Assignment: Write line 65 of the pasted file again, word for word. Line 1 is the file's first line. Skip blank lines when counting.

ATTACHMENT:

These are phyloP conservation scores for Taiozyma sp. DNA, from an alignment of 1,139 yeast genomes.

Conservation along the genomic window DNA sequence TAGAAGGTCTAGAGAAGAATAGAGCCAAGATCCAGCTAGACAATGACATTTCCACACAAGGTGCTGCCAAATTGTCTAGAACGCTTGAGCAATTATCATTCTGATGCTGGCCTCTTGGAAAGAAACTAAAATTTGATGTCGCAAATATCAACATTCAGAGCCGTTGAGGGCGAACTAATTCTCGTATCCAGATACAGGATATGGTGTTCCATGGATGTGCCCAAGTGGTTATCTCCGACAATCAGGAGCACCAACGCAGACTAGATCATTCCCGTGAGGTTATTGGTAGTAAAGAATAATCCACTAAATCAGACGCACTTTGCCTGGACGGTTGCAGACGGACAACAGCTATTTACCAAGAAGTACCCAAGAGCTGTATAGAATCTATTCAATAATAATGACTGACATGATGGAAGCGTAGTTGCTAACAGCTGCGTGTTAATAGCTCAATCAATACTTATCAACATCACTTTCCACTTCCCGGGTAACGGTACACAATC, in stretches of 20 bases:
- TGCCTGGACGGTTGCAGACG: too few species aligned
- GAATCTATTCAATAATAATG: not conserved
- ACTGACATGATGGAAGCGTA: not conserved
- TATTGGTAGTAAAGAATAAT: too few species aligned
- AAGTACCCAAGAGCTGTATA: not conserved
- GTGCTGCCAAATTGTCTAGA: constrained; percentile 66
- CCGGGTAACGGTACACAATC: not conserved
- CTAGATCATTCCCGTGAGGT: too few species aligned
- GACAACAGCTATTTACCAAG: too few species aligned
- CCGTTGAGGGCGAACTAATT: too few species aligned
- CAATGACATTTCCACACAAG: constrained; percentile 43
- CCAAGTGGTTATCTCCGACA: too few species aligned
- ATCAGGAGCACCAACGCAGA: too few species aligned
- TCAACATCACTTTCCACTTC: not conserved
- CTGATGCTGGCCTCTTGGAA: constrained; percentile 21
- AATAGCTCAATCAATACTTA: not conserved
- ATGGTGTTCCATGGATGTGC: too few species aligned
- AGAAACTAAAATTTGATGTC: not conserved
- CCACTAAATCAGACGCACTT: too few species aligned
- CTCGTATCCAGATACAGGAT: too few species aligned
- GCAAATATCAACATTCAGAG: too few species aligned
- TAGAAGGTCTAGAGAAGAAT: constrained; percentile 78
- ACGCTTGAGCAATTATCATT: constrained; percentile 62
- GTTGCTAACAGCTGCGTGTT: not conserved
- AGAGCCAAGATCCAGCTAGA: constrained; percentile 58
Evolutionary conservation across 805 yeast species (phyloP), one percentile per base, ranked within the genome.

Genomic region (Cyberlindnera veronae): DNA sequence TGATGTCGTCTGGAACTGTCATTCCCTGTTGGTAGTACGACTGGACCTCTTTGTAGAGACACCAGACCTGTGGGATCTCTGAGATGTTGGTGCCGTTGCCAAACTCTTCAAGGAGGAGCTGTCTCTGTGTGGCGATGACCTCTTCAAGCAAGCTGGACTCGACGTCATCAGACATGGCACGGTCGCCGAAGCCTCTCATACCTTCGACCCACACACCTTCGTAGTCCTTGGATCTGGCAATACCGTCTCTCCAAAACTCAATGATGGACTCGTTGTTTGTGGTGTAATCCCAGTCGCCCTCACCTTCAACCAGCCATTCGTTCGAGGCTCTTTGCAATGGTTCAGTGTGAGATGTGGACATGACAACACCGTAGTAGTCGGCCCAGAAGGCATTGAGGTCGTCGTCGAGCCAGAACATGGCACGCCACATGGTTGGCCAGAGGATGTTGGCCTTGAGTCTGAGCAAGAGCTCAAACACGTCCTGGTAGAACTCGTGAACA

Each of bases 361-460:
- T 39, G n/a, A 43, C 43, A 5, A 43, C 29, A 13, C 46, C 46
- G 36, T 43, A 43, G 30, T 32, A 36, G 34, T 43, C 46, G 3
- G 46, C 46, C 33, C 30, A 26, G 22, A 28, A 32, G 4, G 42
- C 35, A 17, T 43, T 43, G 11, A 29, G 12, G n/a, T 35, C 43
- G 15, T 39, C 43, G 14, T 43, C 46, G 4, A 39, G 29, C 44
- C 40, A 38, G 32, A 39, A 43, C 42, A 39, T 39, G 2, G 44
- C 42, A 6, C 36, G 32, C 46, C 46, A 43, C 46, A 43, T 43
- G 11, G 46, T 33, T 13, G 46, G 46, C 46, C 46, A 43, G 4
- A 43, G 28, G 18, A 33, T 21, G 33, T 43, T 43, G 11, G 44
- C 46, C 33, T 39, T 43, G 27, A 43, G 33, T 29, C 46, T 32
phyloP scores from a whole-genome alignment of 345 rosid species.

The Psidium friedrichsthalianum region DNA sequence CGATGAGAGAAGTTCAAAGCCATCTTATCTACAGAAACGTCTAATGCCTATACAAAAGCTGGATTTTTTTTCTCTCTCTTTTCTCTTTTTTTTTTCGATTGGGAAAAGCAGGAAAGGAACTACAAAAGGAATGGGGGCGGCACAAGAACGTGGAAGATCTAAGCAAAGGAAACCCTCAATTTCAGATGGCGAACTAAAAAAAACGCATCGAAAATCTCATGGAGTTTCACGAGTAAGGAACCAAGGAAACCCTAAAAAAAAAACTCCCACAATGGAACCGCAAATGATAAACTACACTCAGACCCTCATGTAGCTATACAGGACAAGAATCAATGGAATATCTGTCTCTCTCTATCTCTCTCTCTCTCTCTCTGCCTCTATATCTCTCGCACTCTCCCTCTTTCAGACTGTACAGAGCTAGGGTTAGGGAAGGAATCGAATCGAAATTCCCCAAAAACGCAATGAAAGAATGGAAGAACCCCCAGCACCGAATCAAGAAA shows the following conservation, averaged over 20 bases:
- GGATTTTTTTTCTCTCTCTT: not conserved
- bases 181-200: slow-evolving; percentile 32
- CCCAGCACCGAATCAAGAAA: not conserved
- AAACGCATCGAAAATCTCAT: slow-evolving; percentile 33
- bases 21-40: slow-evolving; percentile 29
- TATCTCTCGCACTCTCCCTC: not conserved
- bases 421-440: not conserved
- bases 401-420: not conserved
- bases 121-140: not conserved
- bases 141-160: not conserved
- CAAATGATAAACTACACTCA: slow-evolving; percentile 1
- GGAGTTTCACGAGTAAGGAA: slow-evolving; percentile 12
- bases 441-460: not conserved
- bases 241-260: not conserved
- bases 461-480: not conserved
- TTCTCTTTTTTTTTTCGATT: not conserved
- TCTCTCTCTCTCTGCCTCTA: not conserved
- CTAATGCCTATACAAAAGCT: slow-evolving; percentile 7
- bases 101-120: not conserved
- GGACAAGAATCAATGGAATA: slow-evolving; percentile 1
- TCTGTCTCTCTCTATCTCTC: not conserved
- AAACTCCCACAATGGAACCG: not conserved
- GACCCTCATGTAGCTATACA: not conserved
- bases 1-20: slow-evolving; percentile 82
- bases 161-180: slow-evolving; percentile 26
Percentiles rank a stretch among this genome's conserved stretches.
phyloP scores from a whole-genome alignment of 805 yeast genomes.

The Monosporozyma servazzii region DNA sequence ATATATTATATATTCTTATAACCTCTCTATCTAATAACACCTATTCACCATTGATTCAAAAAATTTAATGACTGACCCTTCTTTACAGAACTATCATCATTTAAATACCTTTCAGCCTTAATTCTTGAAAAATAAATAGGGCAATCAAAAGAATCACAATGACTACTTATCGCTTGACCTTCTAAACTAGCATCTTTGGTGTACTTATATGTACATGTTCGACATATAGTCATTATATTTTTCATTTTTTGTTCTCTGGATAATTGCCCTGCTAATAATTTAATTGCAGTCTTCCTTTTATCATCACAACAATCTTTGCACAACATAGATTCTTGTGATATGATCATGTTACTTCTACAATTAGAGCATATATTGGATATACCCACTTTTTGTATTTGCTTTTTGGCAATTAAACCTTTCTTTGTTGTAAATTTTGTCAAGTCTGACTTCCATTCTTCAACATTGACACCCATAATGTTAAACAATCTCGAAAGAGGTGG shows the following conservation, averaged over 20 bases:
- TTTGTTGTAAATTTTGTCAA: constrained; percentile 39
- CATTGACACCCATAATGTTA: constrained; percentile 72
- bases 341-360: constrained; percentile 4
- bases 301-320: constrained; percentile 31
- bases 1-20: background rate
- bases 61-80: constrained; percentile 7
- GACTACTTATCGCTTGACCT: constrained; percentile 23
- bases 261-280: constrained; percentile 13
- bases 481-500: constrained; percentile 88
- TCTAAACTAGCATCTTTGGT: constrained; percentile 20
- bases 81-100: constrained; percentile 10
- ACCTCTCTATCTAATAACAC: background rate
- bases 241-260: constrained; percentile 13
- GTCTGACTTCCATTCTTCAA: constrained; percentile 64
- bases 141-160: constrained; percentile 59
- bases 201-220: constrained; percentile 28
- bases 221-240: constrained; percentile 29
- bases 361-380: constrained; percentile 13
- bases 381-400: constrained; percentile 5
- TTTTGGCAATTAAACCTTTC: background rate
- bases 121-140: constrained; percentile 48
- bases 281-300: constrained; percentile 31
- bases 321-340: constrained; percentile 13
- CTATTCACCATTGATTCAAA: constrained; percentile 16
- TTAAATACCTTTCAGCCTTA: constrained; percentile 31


- GACCCTCATGTAGCTATACA: not conserved